I spent the past weekend implementing HTTPS for my main websites, including this blog, and am glad to report that everything seems to have gone well. If you visit any of my *.kareldonk.com websites and suriname360, you’ll see a (green) lock in the address bar depending on which web-browser you use.
Let’s Encrypt knows a thing or two about how this works. Sponsors include Cisco, Mozilla, the Electronic Frontier Foundation, and Akamai, as well as Facebook, IdenTrust, and a host of other knowledgeable Internet companies. This isn’t a rinky-dink operation.
At the same time that these Internet heavyweights are backing the push for universal encryption, we’re still hearing that various governments around the world are trying to subvert encryption standards. Kazakhstan has announced it will man-in-the-middle every secured communication in or out of the country, starting on Jan. 1. Whether or not it can actually do so may be immaterial, because the country has also stated it will monitor the Internet activities of every person within its borders and of those who communicate with outside those borders. France announced it would like to ban Tor and public Wi-Fi networks, though the prime minister later said it was perhaps a bit much — regardless, there is no mistaking the intent.
Their service is currently in beta and so far appears to be working well. Although their client software is designed to make the whole procedure of getting and installing certificates completely automated, it’s possible to use it in manual mode. This is very important if you’re hosting your website on a shared hosting account (like most people do) and don’t have low level access to the server(s). You can still obtain certificates on a different system manually, and then install them on the server hosting your website, provided that your hosting provider allows this via their control panel.
The certificates issued by Let’s Encrypt are Domain Validation (DV) certificates. These guarantee the user that the content they’re receiving/viewing does indeed come from the website they’re visiting. For example, it makes it difficult for third parties to look at and modify the content during transmission, or to inject content into pages (like advertising injection). And because of the encryption, it also provides a higher level of privacy.
Depending on your website it can take some time to make the necessary changes in order to make it fully secure via HTTPS. In my case I had to make changes in the HTML code to make sure no mixed content was being served, and I also had to update all my posts in the database to fix these issues (mostly fixing source URLs that used HTTP for loading content). Finally I configured the webserver to force serving all content through HTTPS.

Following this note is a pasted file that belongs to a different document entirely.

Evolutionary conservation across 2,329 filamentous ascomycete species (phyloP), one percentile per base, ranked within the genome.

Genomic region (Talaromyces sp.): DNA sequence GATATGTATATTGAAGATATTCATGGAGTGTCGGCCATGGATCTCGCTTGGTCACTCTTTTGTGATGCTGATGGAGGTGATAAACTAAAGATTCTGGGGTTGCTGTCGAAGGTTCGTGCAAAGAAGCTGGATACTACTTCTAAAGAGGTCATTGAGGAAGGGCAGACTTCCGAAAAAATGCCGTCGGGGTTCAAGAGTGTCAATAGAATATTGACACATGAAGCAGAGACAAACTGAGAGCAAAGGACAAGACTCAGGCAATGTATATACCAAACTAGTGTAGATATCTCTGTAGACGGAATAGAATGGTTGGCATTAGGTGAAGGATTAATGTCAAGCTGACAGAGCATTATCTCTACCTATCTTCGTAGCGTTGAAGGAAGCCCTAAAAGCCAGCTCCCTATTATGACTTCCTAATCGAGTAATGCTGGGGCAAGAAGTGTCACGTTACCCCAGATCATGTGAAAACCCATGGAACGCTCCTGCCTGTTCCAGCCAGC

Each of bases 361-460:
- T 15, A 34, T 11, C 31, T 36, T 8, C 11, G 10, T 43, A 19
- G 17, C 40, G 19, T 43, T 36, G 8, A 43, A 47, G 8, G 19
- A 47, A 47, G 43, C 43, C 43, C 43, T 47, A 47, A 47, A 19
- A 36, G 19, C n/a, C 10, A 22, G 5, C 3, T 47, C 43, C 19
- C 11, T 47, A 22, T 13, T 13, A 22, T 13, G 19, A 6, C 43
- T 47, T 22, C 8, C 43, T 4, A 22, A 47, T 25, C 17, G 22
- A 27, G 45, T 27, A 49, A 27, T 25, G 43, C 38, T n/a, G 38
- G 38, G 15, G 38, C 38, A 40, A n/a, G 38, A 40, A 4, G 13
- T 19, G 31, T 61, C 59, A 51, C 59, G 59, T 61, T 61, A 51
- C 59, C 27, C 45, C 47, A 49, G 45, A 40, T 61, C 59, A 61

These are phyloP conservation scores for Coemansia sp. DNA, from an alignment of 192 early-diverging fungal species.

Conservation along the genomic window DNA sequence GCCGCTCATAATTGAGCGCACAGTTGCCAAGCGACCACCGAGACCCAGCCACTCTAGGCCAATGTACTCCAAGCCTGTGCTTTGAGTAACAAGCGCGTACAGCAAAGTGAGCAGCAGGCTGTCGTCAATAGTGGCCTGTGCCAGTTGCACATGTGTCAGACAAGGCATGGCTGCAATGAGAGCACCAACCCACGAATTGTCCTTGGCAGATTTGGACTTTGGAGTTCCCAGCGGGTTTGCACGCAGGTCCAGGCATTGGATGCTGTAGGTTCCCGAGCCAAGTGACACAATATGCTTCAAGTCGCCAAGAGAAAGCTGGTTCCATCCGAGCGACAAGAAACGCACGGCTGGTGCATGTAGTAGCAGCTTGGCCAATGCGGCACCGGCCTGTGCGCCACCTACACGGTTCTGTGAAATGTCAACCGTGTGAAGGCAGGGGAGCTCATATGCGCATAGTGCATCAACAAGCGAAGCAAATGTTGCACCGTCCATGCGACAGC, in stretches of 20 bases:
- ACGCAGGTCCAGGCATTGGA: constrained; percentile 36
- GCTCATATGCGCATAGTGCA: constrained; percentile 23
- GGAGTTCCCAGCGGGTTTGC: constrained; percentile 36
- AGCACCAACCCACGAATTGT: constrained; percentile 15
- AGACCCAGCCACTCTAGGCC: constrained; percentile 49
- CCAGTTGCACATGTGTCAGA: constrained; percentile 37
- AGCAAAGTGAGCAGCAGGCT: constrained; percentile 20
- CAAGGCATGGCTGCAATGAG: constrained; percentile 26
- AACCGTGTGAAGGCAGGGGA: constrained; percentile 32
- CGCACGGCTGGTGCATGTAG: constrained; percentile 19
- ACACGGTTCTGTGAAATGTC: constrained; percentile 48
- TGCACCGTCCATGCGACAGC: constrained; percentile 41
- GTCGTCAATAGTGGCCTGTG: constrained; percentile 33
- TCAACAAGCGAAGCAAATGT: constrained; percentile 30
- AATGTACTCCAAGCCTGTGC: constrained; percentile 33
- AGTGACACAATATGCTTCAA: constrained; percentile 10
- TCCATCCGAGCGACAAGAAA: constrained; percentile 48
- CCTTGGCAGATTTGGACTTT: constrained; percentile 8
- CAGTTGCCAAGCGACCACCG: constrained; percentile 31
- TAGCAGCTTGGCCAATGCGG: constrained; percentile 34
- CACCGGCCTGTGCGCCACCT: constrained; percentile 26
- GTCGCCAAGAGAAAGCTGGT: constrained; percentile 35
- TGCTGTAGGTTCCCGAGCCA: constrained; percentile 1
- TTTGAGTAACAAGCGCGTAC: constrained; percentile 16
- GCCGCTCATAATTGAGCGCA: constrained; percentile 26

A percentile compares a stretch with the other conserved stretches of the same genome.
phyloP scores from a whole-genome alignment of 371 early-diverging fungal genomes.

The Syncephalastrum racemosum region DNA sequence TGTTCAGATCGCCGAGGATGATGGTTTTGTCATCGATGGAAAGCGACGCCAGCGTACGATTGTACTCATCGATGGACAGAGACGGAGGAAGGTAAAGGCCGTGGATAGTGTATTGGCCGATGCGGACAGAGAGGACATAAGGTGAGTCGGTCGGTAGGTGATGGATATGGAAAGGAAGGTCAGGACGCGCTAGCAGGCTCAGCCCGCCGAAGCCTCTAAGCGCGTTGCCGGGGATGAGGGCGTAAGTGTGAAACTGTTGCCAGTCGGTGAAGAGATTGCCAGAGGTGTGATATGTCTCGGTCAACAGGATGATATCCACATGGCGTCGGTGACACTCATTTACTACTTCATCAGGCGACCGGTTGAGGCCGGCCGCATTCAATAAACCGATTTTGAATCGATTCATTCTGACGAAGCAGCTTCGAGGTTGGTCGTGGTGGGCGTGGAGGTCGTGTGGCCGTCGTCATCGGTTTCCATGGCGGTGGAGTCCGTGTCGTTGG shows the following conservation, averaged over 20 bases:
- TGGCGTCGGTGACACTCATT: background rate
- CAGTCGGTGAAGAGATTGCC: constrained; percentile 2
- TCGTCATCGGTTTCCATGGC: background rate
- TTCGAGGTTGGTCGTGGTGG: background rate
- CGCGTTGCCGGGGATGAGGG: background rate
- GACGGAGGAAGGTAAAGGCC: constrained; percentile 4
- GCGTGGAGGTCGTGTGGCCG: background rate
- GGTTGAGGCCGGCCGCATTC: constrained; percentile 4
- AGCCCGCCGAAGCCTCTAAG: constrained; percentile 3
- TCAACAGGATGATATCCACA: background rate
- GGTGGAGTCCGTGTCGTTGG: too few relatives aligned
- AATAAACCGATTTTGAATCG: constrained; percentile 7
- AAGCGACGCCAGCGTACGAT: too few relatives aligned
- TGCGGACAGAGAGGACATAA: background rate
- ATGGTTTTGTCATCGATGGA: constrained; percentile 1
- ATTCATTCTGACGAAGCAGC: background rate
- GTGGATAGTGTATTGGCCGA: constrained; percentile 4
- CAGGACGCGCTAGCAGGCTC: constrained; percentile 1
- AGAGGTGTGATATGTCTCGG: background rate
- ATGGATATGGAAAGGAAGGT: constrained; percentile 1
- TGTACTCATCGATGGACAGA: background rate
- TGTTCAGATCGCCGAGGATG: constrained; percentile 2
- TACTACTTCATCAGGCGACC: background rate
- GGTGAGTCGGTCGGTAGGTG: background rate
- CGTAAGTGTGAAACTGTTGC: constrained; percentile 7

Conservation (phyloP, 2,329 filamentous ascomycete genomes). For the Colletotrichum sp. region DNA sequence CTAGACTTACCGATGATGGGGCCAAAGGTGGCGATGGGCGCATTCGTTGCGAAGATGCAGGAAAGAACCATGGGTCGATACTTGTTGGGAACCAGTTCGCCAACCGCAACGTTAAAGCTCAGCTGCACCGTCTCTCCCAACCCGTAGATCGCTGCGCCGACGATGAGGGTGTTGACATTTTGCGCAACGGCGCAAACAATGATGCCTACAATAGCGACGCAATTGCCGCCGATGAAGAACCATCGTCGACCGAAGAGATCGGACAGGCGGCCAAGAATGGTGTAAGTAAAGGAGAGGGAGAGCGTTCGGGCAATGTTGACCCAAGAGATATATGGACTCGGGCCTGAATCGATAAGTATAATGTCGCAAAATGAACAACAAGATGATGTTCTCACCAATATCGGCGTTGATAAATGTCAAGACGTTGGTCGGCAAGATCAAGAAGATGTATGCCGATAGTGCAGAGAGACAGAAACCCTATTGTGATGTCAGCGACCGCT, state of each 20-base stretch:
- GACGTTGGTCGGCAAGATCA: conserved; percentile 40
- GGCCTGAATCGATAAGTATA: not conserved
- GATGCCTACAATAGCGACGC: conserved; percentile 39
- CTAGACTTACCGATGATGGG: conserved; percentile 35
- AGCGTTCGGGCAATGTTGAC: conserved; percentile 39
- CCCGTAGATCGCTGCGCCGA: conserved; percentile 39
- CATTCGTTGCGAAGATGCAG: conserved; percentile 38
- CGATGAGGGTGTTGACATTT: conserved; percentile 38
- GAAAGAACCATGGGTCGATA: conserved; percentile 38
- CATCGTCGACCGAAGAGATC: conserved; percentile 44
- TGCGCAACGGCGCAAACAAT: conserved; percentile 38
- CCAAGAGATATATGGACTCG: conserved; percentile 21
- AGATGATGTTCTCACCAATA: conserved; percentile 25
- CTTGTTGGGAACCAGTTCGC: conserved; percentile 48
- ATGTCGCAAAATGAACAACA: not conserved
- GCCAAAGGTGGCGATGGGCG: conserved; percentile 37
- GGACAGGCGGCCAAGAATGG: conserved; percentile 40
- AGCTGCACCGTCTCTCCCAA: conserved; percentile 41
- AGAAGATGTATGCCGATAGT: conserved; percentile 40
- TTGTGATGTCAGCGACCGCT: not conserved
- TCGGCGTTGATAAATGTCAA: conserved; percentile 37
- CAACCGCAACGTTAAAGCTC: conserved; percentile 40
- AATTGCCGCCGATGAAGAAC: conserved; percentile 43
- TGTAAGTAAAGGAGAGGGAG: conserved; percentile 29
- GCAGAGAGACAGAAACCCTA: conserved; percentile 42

Manually getting the certificates from Let’s Encrypt and installing them can be a hassle if you have to do it for a couple of domains, especially since the certificates are currently valid for only 90 days. But I think things might improve in the future. Right now Let’s Encrypt only supports manual domain validation via HTTP, but will soon also be supporting validation via DNS records which should be less work. In addition there’s talk about supporting longer certificate lifetimes, and I really hope they change their policy to support that. Personally I’d be happy with a certificate lifetime of at least a year so that I only have to renew my certificates once a year.
Of course it’s going to be even better when hosting providers begin implementing Let’s Encrypt on their servers especially for their shared hosting, so that they can automatically take care of getting and installing certificates from Let’s Encrypt (here’s a list of hosts that are working on it). In that case a lifetime of 90 days won’t be an issue, and this is what the people at Let’s Encrypt are going for in the first place. Here’s what DreamHost is doing:
DreamHost users will soon be able to generate and enable Let’s Encrypt certificates directly within their control panel. Who knows — now that certificates are free, we may even enable HTTPS for all new customers by default!
Thanks to Edward Snowden’s revelations, the world now knows that virtually all of their Internet traffic (innocent or otherwise) is being monitored at any given time. Who’s doing the monitoring? A lot of different governments around the world, for starters — and that’s just what he told us about. Anyone on the Internet can peek at traffic and spy on anyone or anything, with or without just cause.
DreamHost believes that your private data should remain private. You should have a reasonable expectation that your interactions with a website won’t be monitored by a third party — ever.
In the end it’s always going to be impossible to have complete security and privacy; we are after all a part of nature, and nature is an inherently open system where there can be no secrets in the long term. But seeing as how we currently live in a very hostile world caused by the anti-social system that we live in, we have to do what we can to protect ourselves as much as possible from all the possible abuse. And I think universal encryption initiatives like Let’s Encrypt will (temporarily) help us to work towards a better world.